For N/A engine, it is not a lot of thing to do:
Working at the bottom is typically to improve the reliability, the only place to find power is reducing the weight of the piston and the connection rod, and increase the compression ration.
Compression ratio wise: increase the compression ratio, but when it is possible, I prefer to use the stock piston, and machine the head to acheive the compression ratio I am looking for, but in this case, you need to re-adjust the cam position using adjustable pulley. Me, I don't really like forged piston except when I don't have the choice. Typically, they are heavier in weight, get too much loose between the piston and the cylinder in teh ring zone. A piston for a N/A don't have the same shape than for a turbo engine. For charged engine, they have more room for thermal expension. If you buy forged piston, try to know if they are really done for NA. If the piston have too much loose, you can create wear on the cylinder wall.
Lighter and more solid conrod are all time welcome. But in US, not a lot of K engine, mainly 2ZZ. I don't think that a lot of US supplier are doing rod for the K.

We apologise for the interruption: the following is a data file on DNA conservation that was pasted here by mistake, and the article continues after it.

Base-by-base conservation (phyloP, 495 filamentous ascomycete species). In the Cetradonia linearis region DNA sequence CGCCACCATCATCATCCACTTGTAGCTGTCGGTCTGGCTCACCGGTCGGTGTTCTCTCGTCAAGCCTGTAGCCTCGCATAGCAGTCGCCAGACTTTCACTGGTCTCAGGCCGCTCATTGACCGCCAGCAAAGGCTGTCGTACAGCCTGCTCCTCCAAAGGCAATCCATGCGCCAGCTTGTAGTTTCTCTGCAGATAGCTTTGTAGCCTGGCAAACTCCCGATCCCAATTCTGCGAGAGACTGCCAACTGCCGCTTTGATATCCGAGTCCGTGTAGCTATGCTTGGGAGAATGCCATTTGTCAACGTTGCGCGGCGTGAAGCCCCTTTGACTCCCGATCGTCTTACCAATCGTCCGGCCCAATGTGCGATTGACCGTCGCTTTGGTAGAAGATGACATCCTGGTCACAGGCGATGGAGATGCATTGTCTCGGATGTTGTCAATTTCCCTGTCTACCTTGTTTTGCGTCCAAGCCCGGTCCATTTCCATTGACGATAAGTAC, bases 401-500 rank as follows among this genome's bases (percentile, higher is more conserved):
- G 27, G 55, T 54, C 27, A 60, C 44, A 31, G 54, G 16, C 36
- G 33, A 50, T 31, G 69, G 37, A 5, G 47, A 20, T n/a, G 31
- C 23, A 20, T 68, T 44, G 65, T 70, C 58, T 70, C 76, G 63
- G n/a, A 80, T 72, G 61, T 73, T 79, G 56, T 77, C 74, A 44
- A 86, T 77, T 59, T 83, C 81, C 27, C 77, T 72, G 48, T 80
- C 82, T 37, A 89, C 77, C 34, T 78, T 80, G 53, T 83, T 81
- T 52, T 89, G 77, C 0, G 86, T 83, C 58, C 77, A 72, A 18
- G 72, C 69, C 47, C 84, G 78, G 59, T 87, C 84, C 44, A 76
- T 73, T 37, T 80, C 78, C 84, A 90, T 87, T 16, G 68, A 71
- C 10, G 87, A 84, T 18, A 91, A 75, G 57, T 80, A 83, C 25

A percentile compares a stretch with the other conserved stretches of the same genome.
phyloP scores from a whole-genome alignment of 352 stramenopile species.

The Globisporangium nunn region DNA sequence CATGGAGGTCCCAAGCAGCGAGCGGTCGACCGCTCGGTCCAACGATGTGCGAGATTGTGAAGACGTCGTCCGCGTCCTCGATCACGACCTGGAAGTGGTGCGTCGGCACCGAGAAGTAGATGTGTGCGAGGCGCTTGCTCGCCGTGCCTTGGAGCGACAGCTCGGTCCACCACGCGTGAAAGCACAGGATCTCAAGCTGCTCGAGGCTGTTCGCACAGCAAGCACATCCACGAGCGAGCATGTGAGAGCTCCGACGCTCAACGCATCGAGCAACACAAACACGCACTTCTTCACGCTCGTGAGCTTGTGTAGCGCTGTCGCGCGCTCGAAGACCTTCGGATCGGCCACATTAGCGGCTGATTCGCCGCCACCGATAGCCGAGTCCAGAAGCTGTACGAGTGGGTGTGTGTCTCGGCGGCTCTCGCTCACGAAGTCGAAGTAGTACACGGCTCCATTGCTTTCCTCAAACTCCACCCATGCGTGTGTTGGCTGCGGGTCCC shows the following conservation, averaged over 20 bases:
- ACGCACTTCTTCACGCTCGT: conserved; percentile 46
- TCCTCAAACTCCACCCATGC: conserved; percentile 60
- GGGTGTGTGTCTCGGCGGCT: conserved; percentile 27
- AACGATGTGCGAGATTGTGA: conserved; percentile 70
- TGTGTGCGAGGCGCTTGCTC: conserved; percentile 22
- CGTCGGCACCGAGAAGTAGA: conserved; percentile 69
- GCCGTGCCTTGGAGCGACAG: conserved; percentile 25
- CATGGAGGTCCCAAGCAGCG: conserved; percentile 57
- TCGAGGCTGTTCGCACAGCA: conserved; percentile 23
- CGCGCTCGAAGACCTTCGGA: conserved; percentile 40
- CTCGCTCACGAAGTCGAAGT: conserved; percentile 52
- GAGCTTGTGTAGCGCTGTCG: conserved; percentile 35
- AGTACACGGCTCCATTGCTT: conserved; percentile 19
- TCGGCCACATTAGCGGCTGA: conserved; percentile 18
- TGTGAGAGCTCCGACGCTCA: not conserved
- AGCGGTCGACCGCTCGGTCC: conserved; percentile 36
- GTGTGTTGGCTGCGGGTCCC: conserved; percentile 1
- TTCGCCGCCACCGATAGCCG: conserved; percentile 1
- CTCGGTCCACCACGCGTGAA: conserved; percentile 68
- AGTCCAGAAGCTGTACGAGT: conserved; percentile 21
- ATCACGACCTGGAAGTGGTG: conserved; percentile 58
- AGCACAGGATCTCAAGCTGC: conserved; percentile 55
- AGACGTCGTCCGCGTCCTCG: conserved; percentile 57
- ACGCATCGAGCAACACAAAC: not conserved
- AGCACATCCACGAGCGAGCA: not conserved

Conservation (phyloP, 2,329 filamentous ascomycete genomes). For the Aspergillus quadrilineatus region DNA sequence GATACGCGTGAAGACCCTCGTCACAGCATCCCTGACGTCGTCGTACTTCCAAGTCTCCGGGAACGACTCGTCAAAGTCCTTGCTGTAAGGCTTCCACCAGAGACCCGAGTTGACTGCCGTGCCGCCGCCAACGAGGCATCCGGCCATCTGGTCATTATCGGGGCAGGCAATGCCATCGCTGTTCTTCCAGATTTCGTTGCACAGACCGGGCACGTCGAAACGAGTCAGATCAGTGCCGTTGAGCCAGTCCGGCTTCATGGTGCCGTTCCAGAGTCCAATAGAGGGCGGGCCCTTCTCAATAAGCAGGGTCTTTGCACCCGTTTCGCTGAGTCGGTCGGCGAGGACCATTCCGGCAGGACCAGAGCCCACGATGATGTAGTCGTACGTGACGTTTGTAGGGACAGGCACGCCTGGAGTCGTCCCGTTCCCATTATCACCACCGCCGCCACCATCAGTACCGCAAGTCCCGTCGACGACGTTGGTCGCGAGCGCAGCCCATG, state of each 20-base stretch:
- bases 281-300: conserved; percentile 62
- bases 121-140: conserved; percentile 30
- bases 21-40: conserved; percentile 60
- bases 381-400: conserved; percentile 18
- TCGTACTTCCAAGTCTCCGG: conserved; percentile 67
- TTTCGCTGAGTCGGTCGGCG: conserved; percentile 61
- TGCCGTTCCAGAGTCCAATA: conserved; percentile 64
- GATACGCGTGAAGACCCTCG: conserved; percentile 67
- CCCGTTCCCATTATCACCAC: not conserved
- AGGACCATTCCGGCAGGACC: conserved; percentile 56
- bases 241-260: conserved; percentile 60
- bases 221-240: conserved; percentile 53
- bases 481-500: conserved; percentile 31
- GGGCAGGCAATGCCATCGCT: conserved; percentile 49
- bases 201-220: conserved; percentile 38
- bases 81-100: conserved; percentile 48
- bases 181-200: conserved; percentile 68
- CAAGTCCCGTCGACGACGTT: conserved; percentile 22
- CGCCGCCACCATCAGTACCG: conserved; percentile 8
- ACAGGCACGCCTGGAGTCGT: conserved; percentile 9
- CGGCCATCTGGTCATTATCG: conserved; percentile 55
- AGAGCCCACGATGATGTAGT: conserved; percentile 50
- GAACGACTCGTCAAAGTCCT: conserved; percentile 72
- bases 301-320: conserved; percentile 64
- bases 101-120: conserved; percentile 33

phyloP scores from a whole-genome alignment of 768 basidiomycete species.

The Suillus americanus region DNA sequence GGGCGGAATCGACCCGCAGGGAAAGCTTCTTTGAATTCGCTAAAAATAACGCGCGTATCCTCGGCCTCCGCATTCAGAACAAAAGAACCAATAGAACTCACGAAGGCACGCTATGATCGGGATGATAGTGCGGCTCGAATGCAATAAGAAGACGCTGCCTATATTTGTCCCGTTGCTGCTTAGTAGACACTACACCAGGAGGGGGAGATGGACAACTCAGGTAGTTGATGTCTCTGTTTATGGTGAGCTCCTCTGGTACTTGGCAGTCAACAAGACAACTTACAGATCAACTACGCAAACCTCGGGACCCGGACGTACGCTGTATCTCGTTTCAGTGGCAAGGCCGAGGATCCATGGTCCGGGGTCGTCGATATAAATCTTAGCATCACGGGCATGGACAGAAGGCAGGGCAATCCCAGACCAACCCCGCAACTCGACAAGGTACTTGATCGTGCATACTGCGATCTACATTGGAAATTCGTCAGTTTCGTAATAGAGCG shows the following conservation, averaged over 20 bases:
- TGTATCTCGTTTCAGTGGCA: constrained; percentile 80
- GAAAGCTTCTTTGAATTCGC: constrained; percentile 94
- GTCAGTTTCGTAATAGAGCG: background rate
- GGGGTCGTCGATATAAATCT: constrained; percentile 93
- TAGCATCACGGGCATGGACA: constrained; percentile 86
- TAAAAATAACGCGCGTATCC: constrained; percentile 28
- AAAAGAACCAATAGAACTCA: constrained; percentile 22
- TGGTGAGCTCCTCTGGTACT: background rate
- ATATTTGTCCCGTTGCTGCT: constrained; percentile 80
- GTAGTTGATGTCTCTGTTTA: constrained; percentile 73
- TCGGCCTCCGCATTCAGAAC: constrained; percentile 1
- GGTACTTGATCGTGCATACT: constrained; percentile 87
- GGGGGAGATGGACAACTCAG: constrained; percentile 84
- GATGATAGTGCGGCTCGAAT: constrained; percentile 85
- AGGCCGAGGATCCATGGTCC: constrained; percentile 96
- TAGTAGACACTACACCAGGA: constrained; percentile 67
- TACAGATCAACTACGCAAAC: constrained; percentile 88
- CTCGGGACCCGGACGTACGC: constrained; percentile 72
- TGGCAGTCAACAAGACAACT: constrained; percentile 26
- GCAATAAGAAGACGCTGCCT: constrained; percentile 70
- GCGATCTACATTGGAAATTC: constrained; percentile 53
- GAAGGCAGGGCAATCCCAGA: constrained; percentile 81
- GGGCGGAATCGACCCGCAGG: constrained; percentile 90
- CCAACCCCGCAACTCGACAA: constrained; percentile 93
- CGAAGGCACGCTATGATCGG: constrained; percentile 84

I suppose that the K crank is forged, ask for better balancing, and better shape of edge to a crankshaft specialist close to your location, and doing racing stuff. If you have a ton of money, light weight and billet made crankshaft is cool, but don't give power, only reliability if the crank is not solid enought. On the old engine, the crank oil passage was very bad designed, not it is a lot better, and I presume that the K is well done. If you have a chance to look a old Renault crank, they have only one oil hole on the conrod, just located before the TDC. On the old V8 american engine, the crank was only casted iron, with only one hole badly located. On a good crank, you have 2 holes on the crank for the connecting rod, and well located apart at 90 deg of the TDC.
Connecting rod bearing is important, you need to find the best quality, typically, an engine is broking right there, the bearing deform, and squeeze the crank, removing the oil film, and create damage.
A light flywheel is cool, but again, in US, not a lot of K engine, probably no US flywheel.
The oil pan is very very important. A good pan for curve is a pan with the bottom a lot larger than the top where it bolts to the engine base. A deep pan is good, but typically no room for. The thing is not just the oil quantity, but where it si located when you are in a curve a 1 g. At 1 g, the oil level will be at 45 degrees, and at 45 deg, do you still have oil at the pump pick-up, that's the question and the answer.
Cooling the oil is critical for the engine life.
One another thing very good to do, if the engine don't have it, it is adding oil jet spraying the piston by underneath. Not easy to do, but, probably the K engine have it.